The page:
846𝑤⁵𝑥𝑦³∕(765𝑥²𝑦⁴)

This can be written as

846∕765⋅𝑤⁵⋅𝑥∕𝑥²⋅𝑦³∕𝑦⁴

– – –

Now we simplify the rational expressions (fractions) one by one:

846∕765 = 2⋅3⋅3⋅47∕(3⋅3⋅5⋅17) [prime factorization]

= 2⋅47∕(5⋅17) = 94∕85

𝑥∕𝑥² = 1∕𝑥

𝑦³∕𝑦⁴ = 1∕𝑦

– – –

So, 846𝑤⁵𝑥𝑦³∕(765𝑥²𝑦⁴) = 94∕85⋅𝑤⁵⋅1∕𝑥⋅1∕𝑦

= 94𝑤⁵∕(85𝑥𝑦)(7 votes)

- I love this type of math. Anyone else? :)(5 votes)
- i dont understand the decimal fraction one.(7 votes)
- It is not a decimal, it is a multiplication sign.(2 votes)

- I dont understand why would 0 divided by 0 undefind why would it not be 0?(4 votes)
- you can't divide anything by zero because it has no value.(5 votes)

- how do you divide a positive fraction by a negative fraction?(5 votes)
- I think that 1/2 divided by -1/4=-2(4 votes)

## Video transcript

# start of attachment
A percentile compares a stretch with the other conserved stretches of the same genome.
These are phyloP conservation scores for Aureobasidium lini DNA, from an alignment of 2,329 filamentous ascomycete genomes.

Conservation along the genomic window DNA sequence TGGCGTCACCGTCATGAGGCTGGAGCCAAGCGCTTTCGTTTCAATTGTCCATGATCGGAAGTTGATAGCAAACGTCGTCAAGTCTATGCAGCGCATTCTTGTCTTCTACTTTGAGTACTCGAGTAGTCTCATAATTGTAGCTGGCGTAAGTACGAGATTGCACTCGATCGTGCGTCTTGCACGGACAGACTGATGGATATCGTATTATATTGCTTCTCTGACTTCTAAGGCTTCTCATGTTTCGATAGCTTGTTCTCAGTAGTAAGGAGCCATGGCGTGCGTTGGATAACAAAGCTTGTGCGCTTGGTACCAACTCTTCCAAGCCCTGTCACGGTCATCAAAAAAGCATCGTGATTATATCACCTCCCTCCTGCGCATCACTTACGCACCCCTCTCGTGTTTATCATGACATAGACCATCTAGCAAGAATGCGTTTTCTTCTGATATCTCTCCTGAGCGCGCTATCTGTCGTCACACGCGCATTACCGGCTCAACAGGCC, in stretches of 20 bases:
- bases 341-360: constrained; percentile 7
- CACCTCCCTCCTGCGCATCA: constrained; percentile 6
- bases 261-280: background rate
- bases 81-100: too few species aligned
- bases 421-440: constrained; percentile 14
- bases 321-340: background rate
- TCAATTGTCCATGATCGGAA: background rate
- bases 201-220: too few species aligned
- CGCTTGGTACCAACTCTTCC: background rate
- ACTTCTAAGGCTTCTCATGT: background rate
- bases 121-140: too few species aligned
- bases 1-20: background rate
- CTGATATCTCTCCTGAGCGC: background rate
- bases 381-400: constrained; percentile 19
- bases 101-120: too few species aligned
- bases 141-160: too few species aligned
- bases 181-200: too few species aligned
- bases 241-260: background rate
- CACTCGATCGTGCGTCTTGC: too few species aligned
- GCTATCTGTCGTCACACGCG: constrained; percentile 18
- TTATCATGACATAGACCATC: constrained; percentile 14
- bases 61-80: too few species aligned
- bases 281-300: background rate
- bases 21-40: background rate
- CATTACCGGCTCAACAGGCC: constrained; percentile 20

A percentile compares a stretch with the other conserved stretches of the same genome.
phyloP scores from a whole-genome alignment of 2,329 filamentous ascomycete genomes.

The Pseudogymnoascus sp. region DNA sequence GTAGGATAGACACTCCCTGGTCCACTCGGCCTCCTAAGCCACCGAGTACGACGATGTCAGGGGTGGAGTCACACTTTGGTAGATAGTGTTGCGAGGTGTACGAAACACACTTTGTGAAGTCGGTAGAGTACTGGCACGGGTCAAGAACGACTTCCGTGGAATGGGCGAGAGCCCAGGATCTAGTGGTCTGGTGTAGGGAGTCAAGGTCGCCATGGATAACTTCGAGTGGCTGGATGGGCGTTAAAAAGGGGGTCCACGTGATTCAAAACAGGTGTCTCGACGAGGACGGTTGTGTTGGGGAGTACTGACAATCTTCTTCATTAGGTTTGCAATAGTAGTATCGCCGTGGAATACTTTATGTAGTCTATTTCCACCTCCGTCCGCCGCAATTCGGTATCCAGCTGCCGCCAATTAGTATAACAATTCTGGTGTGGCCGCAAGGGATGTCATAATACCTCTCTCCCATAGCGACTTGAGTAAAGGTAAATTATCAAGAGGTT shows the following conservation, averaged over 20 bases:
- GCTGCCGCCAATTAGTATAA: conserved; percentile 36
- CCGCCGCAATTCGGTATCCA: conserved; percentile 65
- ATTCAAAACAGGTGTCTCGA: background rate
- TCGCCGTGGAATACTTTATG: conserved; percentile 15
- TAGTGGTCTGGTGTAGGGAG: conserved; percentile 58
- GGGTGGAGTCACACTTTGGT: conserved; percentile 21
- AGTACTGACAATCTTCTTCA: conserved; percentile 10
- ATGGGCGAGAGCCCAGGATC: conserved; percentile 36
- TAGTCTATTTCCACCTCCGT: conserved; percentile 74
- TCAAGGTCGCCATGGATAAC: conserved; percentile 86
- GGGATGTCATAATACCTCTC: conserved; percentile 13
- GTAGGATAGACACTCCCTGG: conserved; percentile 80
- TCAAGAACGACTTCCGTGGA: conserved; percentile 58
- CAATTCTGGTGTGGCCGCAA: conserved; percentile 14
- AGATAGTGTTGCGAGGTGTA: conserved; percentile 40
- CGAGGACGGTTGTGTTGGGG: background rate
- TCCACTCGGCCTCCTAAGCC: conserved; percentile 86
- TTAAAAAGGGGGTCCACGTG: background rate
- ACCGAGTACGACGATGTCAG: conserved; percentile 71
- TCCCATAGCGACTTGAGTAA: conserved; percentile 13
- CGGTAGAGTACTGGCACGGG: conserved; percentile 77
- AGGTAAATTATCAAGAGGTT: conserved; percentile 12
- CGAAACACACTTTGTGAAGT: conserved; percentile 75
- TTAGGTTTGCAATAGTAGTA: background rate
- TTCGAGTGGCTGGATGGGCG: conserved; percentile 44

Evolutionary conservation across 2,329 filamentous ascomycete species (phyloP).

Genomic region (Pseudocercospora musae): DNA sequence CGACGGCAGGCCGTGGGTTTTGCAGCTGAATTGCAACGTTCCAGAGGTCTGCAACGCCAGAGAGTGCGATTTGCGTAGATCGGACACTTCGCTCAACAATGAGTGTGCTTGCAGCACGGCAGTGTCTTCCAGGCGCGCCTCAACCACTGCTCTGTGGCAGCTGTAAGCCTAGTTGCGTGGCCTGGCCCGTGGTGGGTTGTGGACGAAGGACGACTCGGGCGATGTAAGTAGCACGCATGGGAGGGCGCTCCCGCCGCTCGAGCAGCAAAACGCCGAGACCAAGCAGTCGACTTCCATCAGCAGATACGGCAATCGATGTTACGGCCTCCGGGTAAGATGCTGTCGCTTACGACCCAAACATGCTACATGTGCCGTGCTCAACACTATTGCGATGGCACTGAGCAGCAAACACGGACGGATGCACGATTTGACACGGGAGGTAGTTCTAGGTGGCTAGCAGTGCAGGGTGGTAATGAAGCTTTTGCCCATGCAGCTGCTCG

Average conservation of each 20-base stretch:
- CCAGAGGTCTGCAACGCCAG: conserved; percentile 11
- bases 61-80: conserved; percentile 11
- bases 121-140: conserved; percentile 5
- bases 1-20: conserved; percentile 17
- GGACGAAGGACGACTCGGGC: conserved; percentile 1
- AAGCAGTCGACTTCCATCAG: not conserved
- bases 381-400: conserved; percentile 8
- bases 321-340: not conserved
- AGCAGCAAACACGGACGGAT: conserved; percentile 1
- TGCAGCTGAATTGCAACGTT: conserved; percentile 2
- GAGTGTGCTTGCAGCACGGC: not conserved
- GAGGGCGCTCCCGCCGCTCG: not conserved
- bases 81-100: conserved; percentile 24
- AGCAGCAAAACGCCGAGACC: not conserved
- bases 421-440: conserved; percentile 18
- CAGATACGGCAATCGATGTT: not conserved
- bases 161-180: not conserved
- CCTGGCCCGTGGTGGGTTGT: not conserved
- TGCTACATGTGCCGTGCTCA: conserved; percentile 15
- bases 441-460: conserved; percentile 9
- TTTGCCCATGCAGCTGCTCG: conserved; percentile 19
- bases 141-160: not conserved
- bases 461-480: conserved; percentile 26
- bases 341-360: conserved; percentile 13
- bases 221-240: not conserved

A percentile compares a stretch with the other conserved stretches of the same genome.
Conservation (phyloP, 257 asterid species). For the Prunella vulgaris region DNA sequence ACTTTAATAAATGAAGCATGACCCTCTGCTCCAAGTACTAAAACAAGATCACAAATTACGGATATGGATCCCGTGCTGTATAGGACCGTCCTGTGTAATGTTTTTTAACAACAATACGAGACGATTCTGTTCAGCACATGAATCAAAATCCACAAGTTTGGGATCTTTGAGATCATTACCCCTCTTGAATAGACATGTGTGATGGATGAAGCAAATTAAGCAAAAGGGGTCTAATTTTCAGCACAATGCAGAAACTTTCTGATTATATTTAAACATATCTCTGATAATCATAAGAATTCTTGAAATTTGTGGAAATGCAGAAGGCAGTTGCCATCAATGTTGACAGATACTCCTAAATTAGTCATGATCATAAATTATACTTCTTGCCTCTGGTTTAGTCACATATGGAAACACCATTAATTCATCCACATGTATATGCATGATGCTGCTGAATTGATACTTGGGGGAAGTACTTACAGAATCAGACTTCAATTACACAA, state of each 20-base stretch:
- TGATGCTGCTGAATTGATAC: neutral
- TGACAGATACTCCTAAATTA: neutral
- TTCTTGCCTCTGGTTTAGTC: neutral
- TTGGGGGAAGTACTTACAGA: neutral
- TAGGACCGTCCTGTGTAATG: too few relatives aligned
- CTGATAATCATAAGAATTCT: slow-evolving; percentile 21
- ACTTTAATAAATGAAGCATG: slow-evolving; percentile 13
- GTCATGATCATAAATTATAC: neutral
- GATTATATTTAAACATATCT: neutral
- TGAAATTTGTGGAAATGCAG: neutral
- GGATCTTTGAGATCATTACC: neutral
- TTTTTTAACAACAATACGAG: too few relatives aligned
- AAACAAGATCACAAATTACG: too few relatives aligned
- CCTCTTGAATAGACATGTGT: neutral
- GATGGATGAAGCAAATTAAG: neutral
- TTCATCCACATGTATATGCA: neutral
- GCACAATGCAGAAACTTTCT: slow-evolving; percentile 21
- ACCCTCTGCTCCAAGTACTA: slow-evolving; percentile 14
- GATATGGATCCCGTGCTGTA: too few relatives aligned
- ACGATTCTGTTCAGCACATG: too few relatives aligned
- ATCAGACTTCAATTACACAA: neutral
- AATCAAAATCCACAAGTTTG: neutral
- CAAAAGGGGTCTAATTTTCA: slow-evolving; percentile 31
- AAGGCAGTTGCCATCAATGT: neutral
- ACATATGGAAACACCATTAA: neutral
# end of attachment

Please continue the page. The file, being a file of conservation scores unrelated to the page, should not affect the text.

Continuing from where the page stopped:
Now that we know a little bit about multiplying positive and negative numbers, Let's think about how how we can divide them. Now what you'll see is that it's actually a very similar methodology. That if both are positive, you'll get a positive answer. If one is negative, or the other, but not both, you'll get a negative answer. And if both are negative, they'll cancel out and you'll get a positive answer. But let's apply and I encourage you to pause this video and try these out yourself and then see if you get the same answer that I'm going to get. So eight (8) divided by negative two (-2). So if I just said eight (8) divided by two (2), that would be a positive four (4), but since exactly one of these two numbers are negative, this one right over here, the answer is going to be negative. So eight (8) divided by negative two (-2) is negative four (-4). Now negative sixteen (-16) divided by positive four (4)-- now be very careful here. If I just said positive sixteen (16) divided by positive four (4), that would just be four (4). But because one of these two numbers is negative, and exactly one of these two numbers is negative, then I'm going to get a negative answer. Now I have negative thirty (-30) divided by negative five (-5). If I just said thirty (30) divided by five (5), I'd get a positive six (6). And because I have a negative divided by a negative, the negatives cancel out, so my answer will still be positive six (6)! And I could even write a positive (+) out there, I don't have to, but this is a positive six (6). A negative divided by a negative, just like a negative times a negative, you're gonna get a positive answer. Eighteen (18) divided by two (2)! And this is a little bit of a trick question. This is what you knew how to do before we even talked about negative numbers: This is a positive divided by a positive. Which is going to be a positive. So that is going to be equal to positive nine (9). Now we start doing some interesting things, here's kind of a compound problem. We have some multiplication and some division going on. And so first right over here, the way this is written, we're gonna wanna multiply the numerator out, and if you're not familiar with this little dot symbol, it's just another way of writing multiplication. I could've written this little "x" thing over here but what you're gonna see in Algebra is that the dot become much more common. Because the X becomes used for other-- People don't want to confuse it with the letter X which gets used a lot in Algebra. That's why they used the dot very often. So this just says negative seven (-7) times three (3) in the numerator, and we're gonna take that product and divide it by negative one (-1). So the numerator, negative seven (-7) times three (3), positive seven (7) times three (3) would be twenty-one (21), but since exactly one of these two are negative, this is going to be negative twenty-one (-21), that's gonna be negative twenty-one (-21) over negative one (-1). And so negative twenty-one (-21) divided by negative one (-1), negative divided by a negative is going to be a positive. So this is going to be a positive twenty-one (21). Let me write all these things down. So if I were to take a positive divided by a negative, that's going to be a negative. If I had a negative divided by a positive, that's also going to be a negative. If I have a negative divided by a negative, that's going to give me a positive, and if obviously a positive divided by a positive, that's also going to give me a positive. Now let's do this last one over here. This is actually all multiplication, but it's interesting, because we're multiplying three (3) things, which we haven't done yet. And we could just go from left to right over here, and we could first think about negative two (-2) times negative seven (-7). Negative two (-2) times negative seven (-7). They are both negatives, and negatives cancel out, so this would give us, this part right over here, will give us positive fourteen (14). And so we're going to multiply positive fourteen (14) times this negative one (-1), times -1. Now we have a positive times a negative. Exactly one of them is negative, so this is going to be negative answer, it's gonna give me negative fourteen (-14). Now let me give you a couple of more, I guess we could call these trick problems. What would happen if I had zero (0) divided by negative five (-5). Well this is zero negative fifths So zero divided by anything that's non-zero is just going to equal to zero. But what if it were the other way around? What happens if we said negative five divided by zero? Well, we don't know what happens when you divide things by zero. We haven't defined that. There's arguments for multiple ways to conceptualize this, so we traditionally do say that this is undefined. We haven't defined what happens when something is divided by zero. And similarly, even when we had zero divided by zero, this is still, this is still, undefined.